What follows are some takeaways from the conversation. You can watch the complete interview here.
Blaine: Tell us about the digital transformation practice at IDC. I think you refer to it as the “DX practice”.
Shawn: Digital transformation or DX at IDC is a program that’s been around about 3 years. I’ve had the opportunity to be running that program the last two years I joined IDC. In that span, we’ve created an industry-leading position of thought leadership around what is digital transformation, what it means for companies to actually undertake transformations. I think we’re up to now 18 industry use case taxonomies spanning well over 800 use cases or think of them as business projects with business-oriented outcomes that utilize key technologies that are part of our digital world today.
Blaine: I always ask our guests to give their opinion of what digital transformation actually really means. Finally, I’ve got the analyst and guru who is literally leading the digital transformation practice. So, what does digital transformation mean to you?
Shawn: I’m really glad you asked that, Blaine because quite frankly, I hear everybody say, “Digital transformation is a tired term. It’s an overused term.” I don’t think the term is tired or overused. I think the lack of context and scoping of what the term means is the failing that industry and society at large is really suffering from as it relates to the term.
At IDC, we define digital transformation as transform decision making with technology. Some of our research recently, I did a CFO series and it was fascinating to hear these CFOs talk about anywhere from 60 to 80 percent of the time that the organization spends is agreeing to a shared set of information to then make a decision around. The ability to use technology to automate the information that everybody can agree to gets you to a decision and a better outcome sooner.
“Change management is a function of altering habit. Habit is just a pre-programmed behavior set. In order to change that pre-programmed behavior set and get these new habits of digital, you have to practice those every day.”
– Shawn Fitzgerald
Blaine: Do you have any favorite examples of companies that you’re maybe working with now or have worked with or organizations that are actually making the transition toward being digitally transformed, so to speak?
I often use the Schindler elevator company as a great example. I jokingly refer to [it as] a company that lifts things up and puts them down. But, several years ago, they decided to IoT enable a lot of their elevators and escalators and other hard assets so that they could monitor and improve maintenance up time. So, you go from outages of a couple of days to several hours because they can remotely monitor the asset performance.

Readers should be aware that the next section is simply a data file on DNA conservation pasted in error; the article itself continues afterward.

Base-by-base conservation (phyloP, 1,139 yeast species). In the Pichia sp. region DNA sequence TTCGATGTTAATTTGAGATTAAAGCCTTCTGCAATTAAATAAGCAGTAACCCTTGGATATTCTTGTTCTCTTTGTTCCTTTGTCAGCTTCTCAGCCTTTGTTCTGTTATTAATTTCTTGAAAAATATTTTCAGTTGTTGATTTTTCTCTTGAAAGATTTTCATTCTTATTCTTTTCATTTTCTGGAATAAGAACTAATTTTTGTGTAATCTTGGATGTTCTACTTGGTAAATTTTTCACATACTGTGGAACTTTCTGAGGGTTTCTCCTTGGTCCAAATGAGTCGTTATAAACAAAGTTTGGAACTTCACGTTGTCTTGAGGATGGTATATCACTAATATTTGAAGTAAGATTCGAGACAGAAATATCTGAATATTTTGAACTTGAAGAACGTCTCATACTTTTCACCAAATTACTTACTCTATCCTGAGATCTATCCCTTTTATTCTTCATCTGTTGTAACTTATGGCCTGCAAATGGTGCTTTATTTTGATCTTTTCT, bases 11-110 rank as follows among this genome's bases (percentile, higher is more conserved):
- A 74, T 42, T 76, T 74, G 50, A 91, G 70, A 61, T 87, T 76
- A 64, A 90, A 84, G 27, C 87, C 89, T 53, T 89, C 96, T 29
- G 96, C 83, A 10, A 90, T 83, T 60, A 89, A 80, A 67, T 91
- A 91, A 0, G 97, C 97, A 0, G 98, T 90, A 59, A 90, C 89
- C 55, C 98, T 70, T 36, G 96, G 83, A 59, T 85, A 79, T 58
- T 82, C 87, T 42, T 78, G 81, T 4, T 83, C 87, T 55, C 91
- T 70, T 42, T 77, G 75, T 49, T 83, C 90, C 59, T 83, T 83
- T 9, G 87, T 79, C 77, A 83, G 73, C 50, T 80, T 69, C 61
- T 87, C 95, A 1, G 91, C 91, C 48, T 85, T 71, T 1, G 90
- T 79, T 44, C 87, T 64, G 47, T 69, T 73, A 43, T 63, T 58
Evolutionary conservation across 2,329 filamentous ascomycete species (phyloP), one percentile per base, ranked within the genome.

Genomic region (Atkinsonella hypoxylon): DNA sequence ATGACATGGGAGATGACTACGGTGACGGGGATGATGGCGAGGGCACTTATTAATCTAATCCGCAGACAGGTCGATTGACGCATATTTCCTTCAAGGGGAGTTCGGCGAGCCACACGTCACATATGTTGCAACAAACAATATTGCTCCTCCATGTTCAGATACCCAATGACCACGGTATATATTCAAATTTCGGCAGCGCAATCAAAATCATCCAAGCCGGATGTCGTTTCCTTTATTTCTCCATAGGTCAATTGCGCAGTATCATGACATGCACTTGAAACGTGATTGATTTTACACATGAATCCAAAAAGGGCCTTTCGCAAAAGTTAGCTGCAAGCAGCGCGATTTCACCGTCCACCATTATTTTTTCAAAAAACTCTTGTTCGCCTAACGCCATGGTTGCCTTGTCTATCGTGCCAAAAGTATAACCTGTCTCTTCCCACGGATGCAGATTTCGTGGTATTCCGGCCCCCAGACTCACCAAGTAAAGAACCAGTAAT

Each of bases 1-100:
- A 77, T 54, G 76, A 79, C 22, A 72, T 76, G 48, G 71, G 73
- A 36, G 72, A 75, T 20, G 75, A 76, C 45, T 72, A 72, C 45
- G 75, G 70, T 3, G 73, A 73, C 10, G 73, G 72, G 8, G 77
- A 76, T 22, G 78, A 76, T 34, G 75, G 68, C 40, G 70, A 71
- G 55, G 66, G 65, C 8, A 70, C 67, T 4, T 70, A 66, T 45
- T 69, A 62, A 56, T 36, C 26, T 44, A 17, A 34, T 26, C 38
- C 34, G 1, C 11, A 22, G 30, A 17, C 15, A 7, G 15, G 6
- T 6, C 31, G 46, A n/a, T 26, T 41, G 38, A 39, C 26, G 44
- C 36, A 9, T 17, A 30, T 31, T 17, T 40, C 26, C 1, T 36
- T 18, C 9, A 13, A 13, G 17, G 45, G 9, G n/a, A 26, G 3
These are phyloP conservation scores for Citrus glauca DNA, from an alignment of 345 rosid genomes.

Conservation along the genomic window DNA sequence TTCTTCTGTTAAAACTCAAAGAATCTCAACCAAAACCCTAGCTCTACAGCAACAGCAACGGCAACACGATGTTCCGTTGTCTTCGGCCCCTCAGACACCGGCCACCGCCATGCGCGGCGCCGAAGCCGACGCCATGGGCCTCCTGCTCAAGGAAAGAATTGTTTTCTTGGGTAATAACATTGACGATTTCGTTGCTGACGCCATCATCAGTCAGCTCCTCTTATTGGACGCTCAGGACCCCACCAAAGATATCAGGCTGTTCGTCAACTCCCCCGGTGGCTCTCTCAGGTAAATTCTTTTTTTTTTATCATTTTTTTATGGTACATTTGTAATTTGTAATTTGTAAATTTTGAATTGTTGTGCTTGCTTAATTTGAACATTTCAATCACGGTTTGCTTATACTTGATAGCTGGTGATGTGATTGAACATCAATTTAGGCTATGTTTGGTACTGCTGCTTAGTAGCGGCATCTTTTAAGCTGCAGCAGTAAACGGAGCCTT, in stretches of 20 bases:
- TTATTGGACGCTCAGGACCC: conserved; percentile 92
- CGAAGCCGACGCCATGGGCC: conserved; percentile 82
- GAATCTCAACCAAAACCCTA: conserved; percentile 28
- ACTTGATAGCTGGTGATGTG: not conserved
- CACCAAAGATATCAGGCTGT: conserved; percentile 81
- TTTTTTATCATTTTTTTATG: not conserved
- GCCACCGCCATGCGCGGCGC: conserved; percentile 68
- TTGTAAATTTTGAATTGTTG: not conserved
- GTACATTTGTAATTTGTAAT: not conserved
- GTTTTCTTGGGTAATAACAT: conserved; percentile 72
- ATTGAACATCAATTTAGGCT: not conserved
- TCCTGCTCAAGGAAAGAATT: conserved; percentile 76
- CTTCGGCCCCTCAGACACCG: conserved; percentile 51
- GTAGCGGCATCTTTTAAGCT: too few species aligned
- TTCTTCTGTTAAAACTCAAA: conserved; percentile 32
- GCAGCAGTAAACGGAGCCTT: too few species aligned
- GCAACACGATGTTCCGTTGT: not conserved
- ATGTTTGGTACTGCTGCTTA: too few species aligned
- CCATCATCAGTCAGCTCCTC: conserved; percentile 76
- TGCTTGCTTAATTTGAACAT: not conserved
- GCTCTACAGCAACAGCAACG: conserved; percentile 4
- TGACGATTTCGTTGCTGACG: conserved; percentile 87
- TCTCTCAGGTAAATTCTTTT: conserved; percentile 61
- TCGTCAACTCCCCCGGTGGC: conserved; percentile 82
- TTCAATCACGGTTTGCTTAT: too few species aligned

What they found is by aggregating all that large data, they can now not only achieve their maintenance goals of improving uptime for these assets, but now they’re actually selling data as a service to building architects and city planners to better help those folks design and build structures and incorporate elevators and escalators to move people as quickly and safely as possible. What’s fascinating is if I said 30 years ago, “There’s a company that makes elevators that moves things vertically and has a data as a service business and they’re going to monetize that.”, you’d probably think I was off my rocker, but it’s real. It’s just one of thousands of examples of transformation that we see all across different industries.
Blaine: One of my favorite parts of these interviews is asking the guest what some aspect of conventional wisdom is that you would like to call bullshit on. Where is the market saying X and you’re actually generally saying Y?
I don’t know if I declare BS on a particular thing. What I would really call out is the need for senior leadership to actually find humility and time to self reflect. Trying to apply traditional functional structures and management systems and how we typically thought or starkly thought about the role of HR and how we incentivize people needs to fundamentally change: the look of the organization, how it’s managed, what types of talent you want to attract, hire, and retain. Our own data shows this, by the way.
Change management is a function of altering habit. Habit is just a pre-programmed behavior set. In order to change that pre-programmed behavior set and get these new habits of digital, you have to practice those every day. Research has shown that it takes about 300 times before that new habit becomes just your habit. That’s a better part of a year if it’s something you do every day. To not employ the work differently and monitor it differently is to get more of the same that you’ve always gotten and then be frustrated.
Those interested in hearing more of Sean’s thoughts can follow his frequent posts on LinkedIn. Also, search for Shawn Fitzgerald on IDC.com to see the many relevant reports that he and his team have been producing.
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